Thursday, March 02, 2006

Election systems: Not a functioning market

A Big Stick and a Small Carrot: Going for Gold:
One for the free marketeers who support first past the post to ponder.

The two party system is non-competitive. It is comparable to a captive, demand constant, oligopoly market in which consumers have a choice between only two approximately equally sized suppliers.
He is, of course, completely correct. The fact that it's bad for democracy and breaks badly when you throw more parties intot he mix is another good reason to support STV.

3 comments:

Andrew said...

Not completely correct. Even with a relatively non-competitive market where consumers have a choice between only two suppliers, they can still choose to buy from either of the two. The problem with the electoral system is that everyone has to buy from the same supplier once an election has taken place. It would be like people choosing which supermarket everyone has to shop from once every 4 years. Great for Tesco at the moment, but a pain in the neck if you prefer Waitrose.

It would be an interesting experiment in democracy if people could choose which of the parties they wanted to legislate for the area in which they live - the ultimate consequence of decentralisation, I suppose - but my guess is that many would oppose the Conservatives running most of England with the ensuing low tax rates, for example...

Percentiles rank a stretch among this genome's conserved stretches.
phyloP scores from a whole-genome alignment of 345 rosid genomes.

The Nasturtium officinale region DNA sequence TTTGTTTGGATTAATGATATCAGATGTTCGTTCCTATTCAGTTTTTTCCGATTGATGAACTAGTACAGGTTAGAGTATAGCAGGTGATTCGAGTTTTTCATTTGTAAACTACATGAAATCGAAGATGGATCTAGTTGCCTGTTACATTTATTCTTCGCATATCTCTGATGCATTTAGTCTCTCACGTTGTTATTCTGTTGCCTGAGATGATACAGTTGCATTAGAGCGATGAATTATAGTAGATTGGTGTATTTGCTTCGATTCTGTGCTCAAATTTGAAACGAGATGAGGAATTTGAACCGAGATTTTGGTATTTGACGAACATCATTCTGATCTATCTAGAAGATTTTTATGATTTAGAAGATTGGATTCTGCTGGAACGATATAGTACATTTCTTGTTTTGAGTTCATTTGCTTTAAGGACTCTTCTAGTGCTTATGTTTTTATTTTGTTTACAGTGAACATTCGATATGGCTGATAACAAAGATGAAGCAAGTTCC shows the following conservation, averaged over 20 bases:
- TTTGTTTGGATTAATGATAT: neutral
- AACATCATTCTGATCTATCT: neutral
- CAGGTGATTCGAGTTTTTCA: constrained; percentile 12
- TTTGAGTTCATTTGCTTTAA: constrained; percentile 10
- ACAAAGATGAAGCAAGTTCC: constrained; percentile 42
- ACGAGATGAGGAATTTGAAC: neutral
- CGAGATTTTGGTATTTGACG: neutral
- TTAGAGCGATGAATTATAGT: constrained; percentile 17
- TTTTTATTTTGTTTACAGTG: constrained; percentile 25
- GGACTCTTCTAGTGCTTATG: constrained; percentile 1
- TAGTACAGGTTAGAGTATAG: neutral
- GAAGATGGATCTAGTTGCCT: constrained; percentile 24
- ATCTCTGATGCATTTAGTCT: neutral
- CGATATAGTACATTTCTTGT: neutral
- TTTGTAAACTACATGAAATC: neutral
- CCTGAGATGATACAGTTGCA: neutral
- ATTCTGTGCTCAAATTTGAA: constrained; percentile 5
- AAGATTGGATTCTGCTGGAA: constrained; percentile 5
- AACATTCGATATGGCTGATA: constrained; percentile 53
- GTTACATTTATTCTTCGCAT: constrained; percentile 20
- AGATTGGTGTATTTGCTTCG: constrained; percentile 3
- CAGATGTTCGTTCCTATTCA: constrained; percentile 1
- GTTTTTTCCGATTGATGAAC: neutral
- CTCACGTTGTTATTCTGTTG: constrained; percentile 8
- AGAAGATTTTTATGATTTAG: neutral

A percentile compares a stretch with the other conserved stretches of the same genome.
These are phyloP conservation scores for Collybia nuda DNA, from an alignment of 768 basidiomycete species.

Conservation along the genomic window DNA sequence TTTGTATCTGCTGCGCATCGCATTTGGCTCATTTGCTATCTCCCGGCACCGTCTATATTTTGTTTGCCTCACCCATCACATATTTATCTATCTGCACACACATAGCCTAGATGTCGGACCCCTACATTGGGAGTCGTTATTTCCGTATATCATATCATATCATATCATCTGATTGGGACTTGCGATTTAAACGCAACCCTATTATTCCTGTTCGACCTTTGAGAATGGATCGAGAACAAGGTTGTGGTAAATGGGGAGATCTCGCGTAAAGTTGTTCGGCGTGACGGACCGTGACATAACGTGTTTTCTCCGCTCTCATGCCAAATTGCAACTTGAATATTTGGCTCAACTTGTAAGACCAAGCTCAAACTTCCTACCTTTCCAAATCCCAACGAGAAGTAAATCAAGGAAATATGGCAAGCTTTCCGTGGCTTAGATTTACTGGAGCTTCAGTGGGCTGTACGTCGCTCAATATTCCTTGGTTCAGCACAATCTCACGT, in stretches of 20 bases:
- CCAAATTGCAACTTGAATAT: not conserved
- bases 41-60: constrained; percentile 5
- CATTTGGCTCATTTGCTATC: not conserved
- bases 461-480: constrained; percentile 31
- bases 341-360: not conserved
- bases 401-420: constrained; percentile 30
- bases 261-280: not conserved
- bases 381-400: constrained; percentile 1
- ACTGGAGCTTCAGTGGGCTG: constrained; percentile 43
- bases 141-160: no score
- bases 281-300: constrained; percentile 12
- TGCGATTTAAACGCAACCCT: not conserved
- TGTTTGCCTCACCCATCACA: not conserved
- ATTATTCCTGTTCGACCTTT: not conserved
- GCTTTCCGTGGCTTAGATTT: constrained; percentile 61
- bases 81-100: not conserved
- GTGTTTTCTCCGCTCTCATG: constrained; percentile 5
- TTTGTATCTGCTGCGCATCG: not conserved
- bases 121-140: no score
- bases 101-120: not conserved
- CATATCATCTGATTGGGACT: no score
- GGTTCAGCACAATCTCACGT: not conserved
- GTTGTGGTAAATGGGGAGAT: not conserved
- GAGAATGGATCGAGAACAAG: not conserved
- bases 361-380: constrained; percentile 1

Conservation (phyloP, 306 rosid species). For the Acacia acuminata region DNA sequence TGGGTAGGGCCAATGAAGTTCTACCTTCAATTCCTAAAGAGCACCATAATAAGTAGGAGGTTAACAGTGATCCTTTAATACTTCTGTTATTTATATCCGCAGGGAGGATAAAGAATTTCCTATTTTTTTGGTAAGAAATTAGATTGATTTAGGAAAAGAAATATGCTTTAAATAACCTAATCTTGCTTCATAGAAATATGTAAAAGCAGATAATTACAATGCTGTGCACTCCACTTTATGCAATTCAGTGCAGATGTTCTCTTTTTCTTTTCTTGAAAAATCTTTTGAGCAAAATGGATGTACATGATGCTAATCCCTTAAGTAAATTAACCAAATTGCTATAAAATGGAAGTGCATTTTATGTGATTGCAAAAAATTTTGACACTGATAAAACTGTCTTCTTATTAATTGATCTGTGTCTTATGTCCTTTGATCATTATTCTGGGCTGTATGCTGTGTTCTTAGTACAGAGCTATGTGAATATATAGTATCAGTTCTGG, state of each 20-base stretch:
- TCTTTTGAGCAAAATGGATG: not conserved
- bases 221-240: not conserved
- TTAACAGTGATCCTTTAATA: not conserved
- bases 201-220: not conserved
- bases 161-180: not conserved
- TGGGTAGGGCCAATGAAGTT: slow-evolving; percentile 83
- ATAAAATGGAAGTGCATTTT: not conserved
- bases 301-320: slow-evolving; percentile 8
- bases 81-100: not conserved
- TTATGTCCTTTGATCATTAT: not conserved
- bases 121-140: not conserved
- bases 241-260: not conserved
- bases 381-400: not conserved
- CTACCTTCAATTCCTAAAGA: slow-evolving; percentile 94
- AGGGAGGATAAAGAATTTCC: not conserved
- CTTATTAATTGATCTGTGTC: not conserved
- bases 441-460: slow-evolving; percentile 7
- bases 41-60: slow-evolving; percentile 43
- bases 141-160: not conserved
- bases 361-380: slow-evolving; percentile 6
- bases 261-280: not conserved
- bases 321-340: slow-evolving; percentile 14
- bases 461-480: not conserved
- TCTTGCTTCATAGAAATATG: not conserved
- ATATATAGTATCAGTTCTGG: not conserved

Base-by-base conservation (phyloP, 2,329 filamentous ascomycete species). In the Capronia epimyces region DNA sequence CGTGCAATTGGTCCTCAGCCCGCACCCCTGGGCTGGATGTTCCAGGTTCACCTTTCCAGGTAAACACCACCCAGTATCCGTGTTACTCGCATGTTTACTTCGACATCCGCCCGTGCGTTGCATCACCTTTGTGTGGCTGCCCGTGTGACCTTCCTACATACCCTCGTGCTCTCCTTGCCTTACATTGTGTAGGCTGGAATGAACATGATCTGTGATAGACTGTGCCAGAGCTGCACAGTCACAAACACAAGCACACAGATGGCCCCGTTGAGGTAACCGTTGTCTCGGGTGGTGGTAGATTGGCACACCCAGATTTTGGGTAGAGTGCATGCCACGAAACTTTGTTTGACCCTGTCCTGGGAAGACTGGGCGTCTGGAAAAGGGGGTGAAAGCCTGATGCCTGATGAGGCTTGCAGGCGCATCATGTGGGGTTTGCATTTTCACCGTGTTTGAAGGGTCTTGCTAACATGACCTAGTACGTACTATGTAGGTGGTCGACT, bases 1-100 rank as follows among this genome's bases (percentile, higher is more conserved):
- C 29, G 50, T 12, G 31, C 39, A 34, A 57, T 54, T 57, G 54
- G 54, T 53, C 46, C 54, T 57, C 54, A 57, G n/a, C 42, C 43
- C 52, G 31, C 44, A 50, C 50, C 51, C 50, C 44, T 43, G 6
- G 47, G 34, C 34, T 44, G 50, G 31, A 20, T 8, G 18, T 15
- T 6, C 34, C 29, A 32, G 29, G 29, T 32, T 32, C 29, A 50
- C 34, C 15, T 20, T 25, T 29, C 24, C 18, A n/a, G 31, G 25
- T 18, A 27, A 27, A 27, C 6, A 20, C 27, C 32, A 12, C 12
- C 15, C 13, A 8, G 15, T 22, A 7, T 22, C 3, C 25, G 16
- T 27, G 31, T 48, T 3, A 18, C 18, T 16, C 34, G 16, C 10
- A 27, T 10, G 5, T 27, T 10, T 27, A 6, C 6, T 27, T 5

MatGB said...

See, local democracy, devolving power directly, strengthening local councils, etc.

Are you sure you're not a LibDem? ;-)

jonn said...

I don't think having two dominant parties is necessarily a problem if they're broad churches acting as debating chambers and conduits for different shades of opinion.

This is kind of what happens in the US. (The West Wing US rather than the real one, admittedly, but it's still vaguely in that direction.)

The problem, once again, is centralization I think - I'm sure that, between them, the Labour and Conservative Parties contain a lot of different viewpoints on economic and social policy. Unfortunately, their leaderships don't - and thanks to our ridiculous political system, they're the only thing that counts.

If I were an American I would be reasonably happy to call myself a Democrat (despite their total uselessness at present). But in Britain I could never join the Labour party because I don't like Tony Blair.

Are any political systems functioning markets?